To survive a motion to dismiss under Rule 12(b)(6), Fed. R. Civ. P., "a complaint must contain sufficient factual matter, accepted as true, to state a claim to relief that is plausible on its face.'" Ashcroft v. Iqbal, 556 U.S. 662, 678 (2009) (quoting Bell Atl. Corp. v. Twombly, 550 U.S. 544, 570 (2007)). "Labels and conclusions' or a formulaic recitation of the elements of a cause of action will not do, '" rather, a plaintiff must plead "factual content that allows the court to draw the reasonable inference that the defendant is liable for the misconduct alleged." Id . (quoting Twombly, 550 U.S. at 555). In considering a Rule 12(b)(6) motion to dismiss, all non-conclusory factual allegations are accepted as true, see id. at 678-79, and all reasonable inferences are drawn in favor of the plaintiff. See In re Elevator Antitrust Litig., 502 F.3d 47, 50 (2d Cir. 2007) (per curiam). Moreover, plaintiff's pro se pleadings are given a liberal and generous construction and are read "to raise the strongest arguments that they suggest." Triestman v. Fed. Bureau of Prisons, 470 F.3d 471, 474 (2d Cir. 2006) (internal quotation marks omitted). The Court may consider documents annexed to the complaint or incorporated by reference into the complaint without converting the motion into a motion for summary judgment. See Int'l Audiotext Network, Inc. v. Am. Tel. & Tel. Co., 62 F.3d 69, 72 (2d Cir. 1995).

II. FDCPA's One-Year Statute of Limitations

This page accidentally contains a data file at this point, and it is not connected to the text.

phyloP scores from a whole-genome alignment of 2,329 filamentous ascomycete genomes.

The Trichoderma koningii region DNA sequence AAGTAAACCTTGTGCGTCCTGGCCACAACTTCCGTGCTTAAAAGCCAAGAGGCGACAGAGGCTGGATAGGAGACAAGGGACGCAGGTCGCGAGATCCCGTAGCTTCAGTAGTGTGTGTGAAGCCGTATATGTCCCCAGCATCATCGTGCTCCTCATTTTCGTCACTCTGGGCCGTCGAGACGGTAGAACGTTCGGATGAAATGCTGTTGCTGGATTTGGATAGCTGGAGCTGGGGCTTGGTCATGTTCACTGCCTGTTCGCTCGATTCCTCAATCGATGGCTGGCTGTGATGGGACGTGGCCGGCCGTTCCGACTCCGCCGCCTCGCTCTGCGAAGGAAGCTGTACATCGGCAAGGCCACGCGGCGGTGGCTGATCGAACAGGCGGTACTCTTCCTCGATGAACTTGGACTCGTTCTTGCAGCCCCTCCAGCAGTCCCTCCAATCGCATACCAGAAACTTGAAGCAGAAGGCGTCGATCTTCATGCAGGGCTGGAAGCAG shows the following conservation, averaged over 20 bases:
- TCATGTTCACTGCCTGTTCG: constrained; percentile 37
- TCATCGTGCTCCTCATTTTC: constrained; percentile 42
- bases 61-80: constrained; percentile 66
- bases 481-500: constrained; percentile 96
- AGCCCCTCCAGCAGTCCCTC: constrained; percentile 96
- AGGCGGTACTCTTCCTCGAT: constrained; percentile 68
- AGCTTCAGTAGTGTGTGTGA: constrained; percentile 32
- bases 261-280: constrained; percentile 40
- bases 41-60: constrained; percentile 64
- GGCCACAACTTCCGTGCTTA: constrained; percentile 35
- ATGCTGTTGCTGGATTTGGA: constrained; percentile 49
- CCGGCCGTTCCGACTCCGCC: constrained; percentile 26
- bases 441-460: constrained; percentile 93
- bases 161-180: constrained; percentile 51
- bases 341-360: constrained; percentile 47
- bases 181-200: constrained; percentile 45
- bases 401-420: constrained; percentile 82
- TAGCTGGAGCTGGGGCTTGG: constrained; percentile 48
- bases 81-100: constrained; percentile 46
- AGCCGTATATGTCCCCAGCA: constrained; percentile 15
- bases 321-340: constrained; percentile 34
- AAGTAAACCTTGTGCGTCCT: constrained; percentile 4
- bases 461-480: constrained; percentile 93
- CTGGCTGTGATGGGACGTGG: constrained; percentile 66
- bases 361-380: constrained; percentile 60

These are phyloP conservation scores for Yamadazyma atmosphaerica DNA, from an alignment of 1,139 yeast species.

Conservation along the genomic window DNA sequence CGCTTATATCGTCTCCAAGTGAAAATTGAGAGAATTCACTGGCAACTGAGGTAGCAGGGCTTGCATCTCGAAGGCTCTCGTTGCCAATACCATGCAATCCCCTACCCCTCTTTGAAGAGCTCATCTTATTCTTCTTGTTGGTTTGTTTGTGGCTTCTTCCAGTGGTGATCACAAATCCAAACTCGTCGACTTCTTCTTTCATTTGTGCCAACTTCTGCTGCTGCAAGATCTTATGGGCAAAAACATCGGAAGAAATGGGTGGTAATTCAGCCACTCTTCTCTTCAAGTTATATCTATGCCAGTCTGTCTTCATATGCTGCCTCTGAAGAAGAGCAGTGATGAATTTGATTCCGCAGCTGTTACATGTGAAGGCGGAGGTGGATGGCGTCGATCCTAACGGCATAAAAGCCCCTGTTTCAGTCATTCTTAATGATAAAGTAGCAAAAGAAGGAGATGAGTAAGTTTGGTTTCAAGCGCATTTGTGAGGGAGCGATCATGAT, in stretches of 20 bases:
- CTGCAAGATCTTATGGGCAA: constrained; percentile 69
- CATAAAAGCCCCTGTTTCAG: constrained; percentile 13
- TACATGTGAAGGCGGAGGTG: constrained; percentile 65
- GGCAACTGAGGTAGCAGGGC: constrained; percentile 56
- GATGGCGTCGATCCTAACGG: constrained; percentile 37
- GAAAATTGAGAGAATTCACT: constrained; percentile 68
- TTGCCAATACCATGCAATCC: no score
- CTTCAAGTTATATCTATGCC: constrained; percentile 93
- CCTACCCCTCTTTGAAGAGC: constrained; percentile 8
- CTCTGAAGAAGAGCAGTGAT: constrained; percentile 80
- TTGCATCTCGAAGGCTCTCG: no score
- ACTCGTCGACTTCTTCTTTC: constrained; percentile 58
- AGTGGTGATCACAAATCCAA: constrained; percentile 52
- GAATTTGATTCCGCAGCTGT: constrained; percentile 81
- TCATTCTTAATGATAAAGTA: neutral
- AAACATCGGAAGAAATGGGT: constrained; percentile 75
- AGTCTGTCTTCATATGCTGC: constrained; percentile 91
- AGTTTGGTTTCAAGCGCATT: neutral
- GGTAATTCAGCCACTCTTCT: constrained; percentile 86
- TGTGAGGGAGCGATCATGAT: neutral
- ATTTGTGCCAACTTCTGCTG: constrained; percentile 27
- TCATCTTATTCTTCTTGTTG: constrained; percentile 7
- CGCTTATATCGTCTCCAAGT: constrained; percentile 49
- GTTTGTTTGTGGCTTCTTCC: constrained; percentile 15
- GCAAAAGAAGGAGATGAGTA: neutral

Most of plaintiffs' FDCPA claims are dismissed as time-barred. A claim under the FDCPA must be brought within one year from the date on which the violation occurs. 15 U.S.C. § 1692k(d) ("An action to enforce any liability created by this subchapter may be brought... within one year from the date on which the violation occurs.") The continued prosecution of a foreclosure or collection suit is not a continuing violation under the FDCPA-if the same alleged misrepresentation is repeated in court filings, the claim accrues on the date of the initial representation. A new FDCPA claim only arises if a new misrepresentation is alleged. See Calka v. Kucker, Kraus & Bruh, LLP, 98-cv-0990 (RWS), 1998 WL 437151, at *3 (S.D.N.Y. Aug. 3, 1998) (concluding that FDCPA claim accrued on date that state court lawsuit was filed in the absence of an allegation that new misrepresentations were made in subsequent court filings, rejecting theory that each action in the prosecution of a lawsuit amounts to a continuing violation of the FDCPA); Sierra v. Foster & Garbus, 48 F.Supp.2d 393, 395 (S.D.N.Y. 1999) (dismissing an FDCPA claim because a summons and complaint did not re-start the statute of limitations where the court filings contained the same alleged deceptive representation as previous communications); DeJesus v. BAC Home Loans Servicing, LP, 13-cv-2864 (KAM) (VVP), 2014 WL 4804999, at *4-5 (E.D.N.Y. Sept. 26, 2014) (concluding that "[t]he established law in this Circuit does not support" plaintiffs' argument "that the fact that the Foreclosure Action is ongoing requires a finding that their FDCPA claim is timely").